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State of Denial

Premiere Date: September 16, 2003

   

Is There a "State of Denial" in the United States?

We ask public health officials, AIDS educators and activists to take the temperature of American attitudes about the epidemic.

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Dr. Harold Jaffe

While different nations face different challenges as they confront HIV/AIDS, denial and avoidance are problems wherever HIV/AIDS is found. In the United States in 2003, more than 20 years since the epidemic began, denial about HIV remains a leading reason why this still-lethal virus continues to spread. America's AIDS denial rests on the false perception that this plague is no longer a major problem because we have it 'under control.'

"However new data show that — far from being over — HIV and AIDS in America could be poised for a resurgence. While the overall rate of HIV infection has remained stable for the past decade, trends among certain populations are troubling. The number of new HIV diagnoses among gay and bisexual men in 25 states increased by 7 percent from 2001 to 2002, and by nearly 18 percent since 1999. For the first time in nearly a decade, AIDS cases in the United States rose in 2002, by 2.2 percent — meaning more people with HIV progressed to the stage where they are ill. It is too soon to tell what these data mean, but public health officials are on alert for a resurgence in HIV — among gay and bisexual men, and among other populations at risk, including people of color, and youth.

"While the reasons behind these HIV and AIDS trends are many and complex, denial and complacency toward the disease are undoubtedly major factors. One of the most troubling issues stemming from such complacency is that a quarter of the roughly 900,000 Americans with HIV do not know they are infected *. Unaware of their HIV status, these individuals are not benefiting from life-prolonging treatments, and many are unknowingly passing the virus on to others. We must do a better job of reaching those at risk and ensuring that they learn their HIV status.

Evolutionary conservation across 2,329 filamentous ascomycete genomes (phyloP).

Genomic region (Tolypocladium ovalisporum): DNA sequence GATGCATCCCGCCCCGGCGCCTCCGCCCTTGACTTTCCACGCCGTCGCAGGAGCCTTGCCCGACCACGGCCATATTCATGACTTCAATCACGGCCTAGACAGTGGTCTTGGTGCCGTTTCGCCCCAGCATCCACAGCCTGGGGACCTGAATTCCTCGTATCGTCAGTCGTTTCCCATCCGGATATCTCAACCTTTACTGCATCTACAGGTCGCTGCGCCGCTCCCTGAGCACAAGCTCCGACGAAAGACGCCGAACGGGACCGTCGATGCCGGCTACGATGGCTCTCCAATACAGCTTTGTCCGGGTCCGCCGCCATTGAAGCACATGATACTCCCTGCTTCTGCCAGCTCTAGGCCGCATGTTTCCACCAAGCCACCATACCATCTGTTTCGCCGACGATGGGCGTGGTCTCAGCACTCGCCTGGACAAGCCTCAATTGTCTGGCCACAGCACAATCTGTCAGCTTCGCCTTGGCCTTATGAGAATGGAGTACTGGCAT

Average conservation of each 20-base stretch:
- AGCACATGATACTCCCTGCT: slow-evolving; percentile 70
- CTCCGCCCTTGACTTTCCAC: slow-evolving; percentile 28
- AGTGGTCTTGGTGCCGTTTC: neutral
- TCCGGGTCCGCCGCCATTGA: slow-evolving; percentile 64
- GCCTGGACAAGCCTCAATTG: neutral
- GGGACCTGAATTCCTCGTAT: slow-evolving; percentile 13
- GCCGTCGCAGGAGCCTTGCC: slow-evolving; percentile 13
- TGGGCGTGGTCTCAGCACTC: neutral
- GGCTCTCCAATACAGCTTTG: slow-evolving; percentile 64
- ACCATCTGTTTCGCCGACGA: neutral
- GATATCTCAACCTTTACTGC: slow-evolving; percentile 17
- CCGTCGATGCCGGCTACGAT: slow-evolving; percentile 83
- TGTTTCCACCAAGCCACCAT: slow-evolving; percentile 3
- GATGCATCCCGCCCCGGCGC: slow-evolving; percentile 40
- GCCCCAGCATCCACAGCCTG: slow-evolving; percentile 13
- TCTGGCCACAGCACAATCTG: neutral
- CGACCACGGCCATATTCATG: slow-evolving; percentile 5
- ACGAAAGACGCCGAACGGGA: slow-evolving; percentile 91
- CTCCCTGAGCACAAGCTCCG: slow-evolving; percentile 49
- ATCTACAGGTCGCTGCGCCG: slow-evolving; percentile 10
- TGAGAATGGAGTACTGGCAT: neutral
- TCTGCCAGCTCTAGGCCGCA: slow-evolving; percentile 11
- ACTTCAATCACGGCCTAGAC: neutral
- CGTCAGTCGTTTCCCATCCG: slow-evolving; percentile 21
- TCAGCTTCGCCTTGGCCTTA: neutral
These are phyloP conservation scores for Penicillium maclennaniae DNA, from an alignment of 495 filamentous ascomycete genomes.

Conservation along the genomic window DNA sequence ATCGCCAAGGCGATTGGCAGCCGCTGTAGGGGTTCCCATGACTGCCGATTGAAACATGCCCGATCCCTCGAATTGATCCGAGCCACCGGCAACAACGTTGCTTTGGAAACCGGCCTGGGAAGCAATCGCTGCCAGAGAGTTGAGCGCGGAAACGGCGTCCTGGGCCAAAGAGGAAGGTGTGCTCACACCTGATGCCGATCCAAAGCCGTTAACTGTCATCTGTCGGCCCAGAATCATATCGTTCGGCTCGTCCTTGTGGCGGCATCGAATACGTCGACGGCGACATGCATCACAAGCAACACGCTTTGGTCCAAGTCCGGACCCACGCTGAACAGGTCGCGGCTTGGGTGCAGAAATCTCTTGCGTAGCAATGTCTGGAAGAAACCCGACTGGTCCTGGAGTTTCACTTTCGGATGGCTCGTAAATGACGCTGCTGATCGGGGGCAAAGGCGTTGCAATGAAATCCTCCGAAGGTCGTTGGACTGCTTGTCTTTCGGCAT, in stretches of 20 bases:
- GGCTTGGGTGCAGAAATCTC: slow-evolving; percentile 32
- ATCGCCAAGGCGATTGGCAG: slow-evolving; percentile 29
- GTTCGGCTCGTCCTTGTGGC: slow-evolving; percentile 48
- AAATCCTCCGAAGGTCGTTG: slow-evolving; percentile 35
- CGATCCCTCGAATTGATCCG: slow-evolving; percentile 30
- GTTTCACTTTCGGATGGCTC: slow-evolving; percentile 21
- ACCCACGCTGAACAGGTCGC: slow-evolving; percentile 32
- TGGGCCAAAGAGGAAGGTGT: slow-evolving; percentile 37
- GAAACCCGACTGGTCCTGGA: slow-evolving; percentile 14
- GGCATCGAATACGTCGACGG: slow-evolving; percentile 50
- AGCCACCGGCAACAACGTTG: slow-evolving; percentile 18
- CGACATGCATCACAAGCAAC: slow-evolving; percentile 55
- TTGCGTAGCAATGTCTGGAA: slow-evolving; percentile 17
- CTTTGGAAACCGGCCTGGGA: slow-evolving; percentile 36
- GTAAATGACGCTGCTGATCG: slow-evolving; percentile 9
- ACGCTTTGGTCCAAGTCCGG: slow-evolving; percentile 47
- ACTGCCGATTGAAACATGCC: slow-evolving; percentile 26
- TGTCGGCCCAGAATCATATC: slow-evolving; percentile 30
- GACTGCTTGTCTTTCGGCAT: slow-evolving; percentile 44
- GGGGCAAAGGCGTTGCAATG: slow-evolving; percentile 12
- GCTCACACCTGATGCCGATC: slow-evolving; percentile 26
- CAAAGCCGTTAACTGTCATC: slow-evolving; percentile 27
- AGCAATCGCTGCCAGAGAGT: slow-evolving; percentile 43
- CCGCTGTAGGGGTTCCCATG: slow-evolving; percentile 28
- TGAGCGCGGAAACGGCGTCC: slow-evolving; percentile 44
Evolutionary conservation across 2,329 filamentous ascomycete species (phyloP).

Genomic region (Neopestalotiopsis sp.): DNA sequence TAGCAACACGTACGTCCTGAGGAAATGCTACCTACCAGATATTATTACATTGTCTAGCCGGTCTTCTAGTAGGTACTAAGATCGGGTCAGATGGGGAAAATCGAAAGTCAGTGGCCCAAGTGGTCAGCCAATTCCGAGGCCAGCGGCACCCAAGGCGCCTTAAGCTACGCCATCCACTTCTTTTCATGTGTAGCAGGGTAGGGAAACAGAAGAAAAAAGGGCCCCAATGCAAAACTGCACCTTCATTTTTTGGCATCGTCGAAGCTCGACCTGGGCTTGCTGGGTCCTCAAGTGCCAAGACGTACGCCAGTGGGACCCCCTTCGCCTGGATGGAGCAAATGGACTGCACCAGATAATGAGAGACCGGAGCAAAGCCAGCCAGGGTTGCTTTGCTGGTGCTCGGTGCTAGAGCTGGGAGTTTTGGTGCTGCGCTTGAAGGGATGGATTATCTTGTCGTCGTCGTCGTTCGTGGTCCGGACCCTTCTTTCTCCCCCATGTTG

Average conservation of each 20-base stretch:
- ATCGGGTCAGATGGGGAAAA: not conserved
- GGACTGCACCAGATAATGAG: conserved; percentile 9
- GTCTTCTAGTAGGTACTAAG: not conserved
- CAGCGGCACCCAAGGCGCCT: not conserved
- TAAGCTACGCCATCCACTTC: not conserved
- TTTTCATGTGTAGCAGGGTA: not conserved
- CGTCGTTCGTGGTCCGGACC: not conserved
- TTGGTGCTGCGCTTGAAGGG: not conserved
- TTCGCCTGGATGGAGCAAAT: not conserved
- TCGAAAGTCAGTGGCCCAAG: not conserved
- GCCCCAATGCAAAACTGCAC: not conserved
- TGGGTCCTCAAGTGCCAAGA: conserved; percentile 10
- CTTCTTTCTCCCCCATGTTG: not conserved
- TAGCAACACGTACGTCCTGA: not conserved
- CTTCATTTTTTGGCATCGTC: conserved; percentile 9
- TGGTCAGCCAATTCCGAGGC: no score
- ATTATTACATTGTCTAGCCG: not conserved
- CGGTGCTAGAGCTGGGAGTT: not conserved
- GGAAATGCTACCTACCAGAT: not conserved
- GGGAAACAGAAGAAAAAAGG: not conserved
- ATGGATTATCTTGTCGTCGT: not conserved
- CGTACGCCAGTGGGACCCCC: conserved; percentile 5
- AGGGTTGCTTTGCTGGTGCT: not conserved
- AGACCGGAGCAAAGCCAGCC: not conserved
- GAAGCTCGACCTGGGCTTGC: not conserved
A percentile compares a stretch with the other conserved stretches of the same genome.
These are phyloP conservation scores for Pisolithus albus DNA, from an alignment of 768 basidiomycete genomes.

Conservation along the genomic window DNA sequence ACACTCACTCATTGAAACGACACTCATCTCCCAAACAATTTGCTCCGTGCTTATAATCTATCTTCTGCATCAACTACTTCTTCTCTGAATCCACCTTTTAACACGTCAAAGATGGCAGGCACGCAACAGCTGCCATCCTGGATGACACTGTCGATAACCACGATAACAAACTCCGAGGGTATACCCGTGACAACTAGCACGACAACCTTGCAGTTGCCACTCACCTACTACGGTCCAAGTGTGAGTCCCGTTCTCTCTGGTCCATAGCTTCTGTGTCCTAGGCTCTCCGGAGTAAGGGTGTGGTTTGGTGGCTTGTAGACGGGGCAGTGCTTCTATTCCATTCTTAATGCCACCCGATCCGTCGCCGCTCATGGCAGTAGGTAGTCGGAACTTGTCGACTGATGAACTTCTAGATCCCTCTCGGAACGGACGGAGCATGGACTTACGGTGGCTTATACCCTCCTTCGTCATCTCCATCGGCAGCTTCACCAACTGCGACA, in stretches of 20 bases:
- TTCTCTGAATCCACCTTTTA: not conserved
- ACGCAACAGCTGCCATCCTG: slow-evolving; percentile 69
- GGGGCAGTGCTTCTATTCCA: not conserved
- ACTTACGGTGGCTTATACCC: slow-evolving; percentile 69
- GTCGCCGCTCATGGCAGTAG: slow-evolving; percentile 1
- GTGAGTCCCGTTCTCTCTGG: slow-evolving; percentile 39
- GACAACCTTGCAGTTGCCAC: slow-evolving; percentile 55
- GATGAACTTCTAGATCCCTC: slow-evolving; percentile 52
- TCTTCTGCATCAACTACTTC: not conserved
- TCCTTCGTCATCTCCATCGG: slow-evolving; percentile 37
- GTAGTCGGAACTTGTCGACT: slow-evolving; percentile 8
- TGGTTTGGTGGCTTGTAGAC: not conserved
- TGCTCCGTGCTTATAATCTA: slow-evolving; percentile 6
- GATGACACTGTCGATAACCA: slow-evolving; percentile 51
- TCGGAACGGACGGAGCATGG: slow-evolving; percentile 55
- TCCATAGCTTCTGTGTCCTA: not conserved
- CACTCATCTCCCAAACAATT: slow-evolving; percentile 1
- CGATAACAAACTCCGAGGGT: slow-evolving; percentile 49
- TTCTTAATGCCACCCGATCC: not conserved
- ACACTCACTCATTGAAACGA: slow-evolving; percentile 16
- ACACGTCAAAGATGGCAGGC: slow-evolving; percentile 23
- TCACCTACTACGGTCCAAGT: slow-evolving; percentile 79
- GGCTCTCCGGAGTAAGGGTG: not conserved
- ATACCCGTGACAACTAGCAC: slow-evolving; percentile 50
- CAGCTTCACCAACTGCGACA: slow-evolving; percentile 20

"People nationwide must understand that AIDS here at home is not over. Until such denial is diminished, HIV will continue to spread — with each new infection adding to the already immense human and economic toll."

*The CDC estimates that there are 850,000 to 950,000 people currently living with HIV in the U.S.

Dr. Harold Jaffe serves as Director of the National Center for HIV, STD, and TB Prevention at the Centers for Disease Control and Prevention.


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Dr. Gene Copello

There is definitely still a problem in the U.S. with denial about AIDS. In some of the emerging communities dealing with HIV and AIDS, there needs to be more education about how the virus is transmitted and what the implications of infection are. Also, we do know that even in our own country, still, there are many cases of HIV discrimination that go on in the workplace, with insurance carriers, and even with health care workers. Because of that discrimination, and the stigma that it carries, people may be less apt to be tested for HIV or they may choose to ignore the results of their tests.

"Over the past few years, we've seen the public, and even the communities most impacted by HIV/AIDS, become more complacent about the disease. It seems that AIDS has not been as much in the public's eye through media coverage as in the past. The very positive development of newer drugs to treat HIV, drugs that have prolonged life and increased the quality of life, has added to complacency. The fact is, we don't have a cure for HIV. It is a devastating disease. People are living longer and in a better quality of life. However, this is still a disease for which there is no cure and from which people die all the time. So there is a myth that we are further along in the treatment of HIV than we actually are.